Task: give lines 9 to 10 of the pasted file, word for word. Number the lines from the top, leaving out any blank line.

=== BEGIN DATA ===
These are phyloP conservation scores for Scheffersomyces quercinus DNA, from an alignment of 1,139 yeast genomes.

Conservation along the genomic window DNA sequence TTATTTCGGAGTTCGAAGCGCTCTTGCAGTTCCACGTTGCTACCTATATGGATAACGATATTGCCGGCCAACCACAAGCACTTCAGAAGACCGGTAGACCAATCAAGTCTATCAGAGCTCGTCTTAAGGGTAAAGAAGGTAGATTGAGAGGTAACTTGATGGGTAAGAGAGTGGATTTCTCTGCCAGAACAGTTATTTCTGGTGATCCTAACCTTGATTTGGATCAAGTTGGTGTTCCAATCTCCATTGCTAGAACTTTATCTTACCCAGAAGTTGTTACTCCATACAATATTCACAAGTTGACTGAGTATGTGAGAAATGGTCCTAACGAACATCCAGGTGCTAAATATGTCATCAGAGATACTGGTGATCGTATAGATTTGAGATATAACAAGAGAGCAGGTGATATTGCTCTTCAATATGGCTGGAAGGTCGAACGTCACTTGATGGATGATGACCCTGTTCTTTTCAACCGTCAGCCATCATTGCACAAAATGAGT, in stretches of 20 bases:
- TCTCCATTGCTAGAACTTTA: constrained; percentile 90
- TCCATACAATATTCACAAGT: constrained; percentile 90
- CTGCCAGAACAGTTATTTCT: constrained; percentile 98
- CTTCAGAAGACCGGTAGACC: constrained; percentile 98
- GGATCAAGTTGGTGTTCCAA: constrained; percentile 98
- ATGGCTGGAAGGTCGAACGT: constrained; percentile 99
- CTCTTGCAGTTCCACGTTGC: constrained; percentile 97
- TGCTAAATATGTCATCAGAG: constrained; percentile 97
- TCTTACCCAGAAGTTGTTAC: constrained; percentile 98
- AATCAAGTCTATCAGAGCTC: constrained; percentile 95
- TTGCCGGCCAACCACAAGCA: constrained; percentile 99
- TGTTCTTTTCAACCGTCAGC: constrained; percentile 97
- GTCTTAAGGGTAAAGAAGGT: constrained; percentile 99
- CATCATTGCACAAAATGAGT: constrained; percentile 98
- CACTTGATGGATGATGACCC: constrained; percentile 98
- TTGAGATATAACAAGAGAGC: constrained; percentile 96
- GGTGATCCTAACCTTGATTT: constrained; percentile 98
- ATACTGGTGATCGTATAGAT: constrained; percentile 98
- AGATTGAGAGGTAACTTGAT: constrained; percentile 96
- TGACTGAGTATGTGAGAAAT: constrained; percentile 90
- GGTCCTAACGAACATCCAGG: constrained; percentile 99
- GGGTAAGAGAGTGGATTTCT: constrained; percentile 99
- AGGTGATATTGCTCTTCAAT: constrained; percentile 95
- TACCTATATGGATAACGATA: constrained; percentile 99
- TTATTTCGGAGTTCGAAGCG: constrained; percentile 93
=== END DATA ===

- CTCTTGCAGTTCCACGTTGC: constrained; percentile 97
- TGCTAAATATGTCATCAGAG: constrained; percentile 97